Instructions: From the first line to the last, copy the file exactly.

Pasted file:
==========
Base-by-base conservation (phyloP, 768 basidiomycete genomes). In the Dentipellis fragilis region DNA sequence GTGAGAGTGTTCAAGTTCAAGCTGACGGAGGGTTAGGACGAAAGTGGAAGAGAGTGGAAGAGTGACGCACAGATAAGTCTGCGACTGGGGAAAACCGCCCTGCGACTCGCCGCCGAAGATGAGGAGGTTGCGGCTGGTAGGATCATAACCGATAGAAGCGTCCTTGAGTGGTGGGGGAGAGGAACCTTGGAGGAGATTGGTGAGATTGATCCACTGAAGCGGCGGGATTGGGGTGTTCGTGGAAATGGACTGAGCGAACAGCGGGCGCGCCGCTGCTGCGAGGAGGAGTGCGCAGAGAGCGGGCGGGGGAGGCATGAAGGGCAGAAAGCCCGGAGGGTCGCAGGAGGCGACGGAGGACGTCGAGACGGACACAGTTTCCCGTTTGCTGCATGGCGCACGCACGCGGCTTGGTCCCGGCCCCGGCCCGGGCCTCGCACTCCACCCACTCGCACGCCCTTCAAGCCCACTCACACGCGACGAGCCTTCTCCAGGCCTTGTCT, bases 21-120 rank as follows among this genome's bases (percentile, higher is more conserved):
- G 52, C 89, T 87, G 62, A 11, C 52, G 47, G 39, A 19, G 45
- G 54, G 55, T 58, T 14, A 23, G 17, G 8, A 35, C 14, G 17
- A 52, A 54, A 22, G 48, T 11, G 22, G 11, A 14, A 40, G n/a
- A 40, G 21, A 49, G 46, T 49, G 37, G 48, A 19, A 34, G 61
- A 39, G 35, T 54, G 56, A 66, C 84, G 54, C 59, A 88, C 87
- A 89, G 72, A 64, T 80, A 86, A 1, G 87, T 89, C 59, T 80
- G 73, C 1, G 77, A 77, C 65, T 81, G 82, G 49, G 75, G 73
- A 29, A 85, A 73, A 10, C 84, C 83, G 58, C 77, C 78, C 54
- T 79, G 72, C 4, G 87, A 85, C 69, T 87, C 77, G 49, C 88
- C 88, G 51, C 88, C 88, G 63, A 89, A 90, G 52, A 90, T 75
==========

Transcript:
Base-by-base conservation (phyloP, 768 basidiomycete genomes). In the Dentipellis fragilis region DNA sequence GTGAGAGTGTTCAAGTTCAAGCTGACGGAGGGTTAGGACGAAAGTGGAAGAGAGTGGAAGAGTGACGCACAGATAAGTCTGCGACTGGGGAAAACCGCCCTGCGACTCGCCGCCGAAGATGAGGAGGTTGCGGCTGGTAGGATCATAACCGATAGAAGCGTCCTTGAGTGGTGGGGGAGAGGAACCTTGGAGGAGATTGGTGAGATTGATCCACTGAAGCGGCGGGATTGGGGTGTTCGTGGAAATGGACTGAGCGAACAGCGGGCGCGCCGCTGCTGCGAGGAGGAGTGCGCAGAGAGCGGGCGGGGGAGGCATGAAGGGCAGAAAGCCCGGAGGGTCGCAGGAGGCGACGGAGGACGTCGAGACGGACACAGTTTCCCGTTTGCTGCATGGCGCACGCACGCGGCTTGGTCCCGGCCCCGGCCCGGGCCTCGCACTCCACCCACTCGCACGCCCTTCAAGCCCACTCACACGCGACGAGCCTTCTCCAGGCCTTGTCT, bases 21-120 rank as follows among this genome's bases (percentile, higher is more conserved):
- G 52, C 89, T 87, G 62, A 11, C 52, G 47, G 39, A 19, G 45
- G 54, G 55, T 58, T 14, A 23, G 17, G 8, A 35, C 14, G 17
- A 52, A 54, A 22, G 48, T 11, G 22, G 11, A 14, A 40, G n/a
- A 40, G 21, A 49, G 46, T 49, G 37, G 48, A 19, A 34, G 61
- A 39, G 35, T 54, G 56, A 66, C 84, G 54, C 59, A 88, C 87
- A 89, G 72, A 64, T 80, A 86, A 1, G 87, T 89, C 59, T 80
- G 73, C 1, G 77, A 77, C 65, T 81, G 82, G 49, G 75, G 73
- A 29, A 85, A 73, A 10, C 84, C 83, G 58, C 77, C 78, C 54
- T 79, G 72, C 4, G 87, A 85, C 69, T 87, C 77, G 49, C 88
- C 88, G 51, C 88, C 88, G 63, A 89, A 90, G 52, A 90, T 75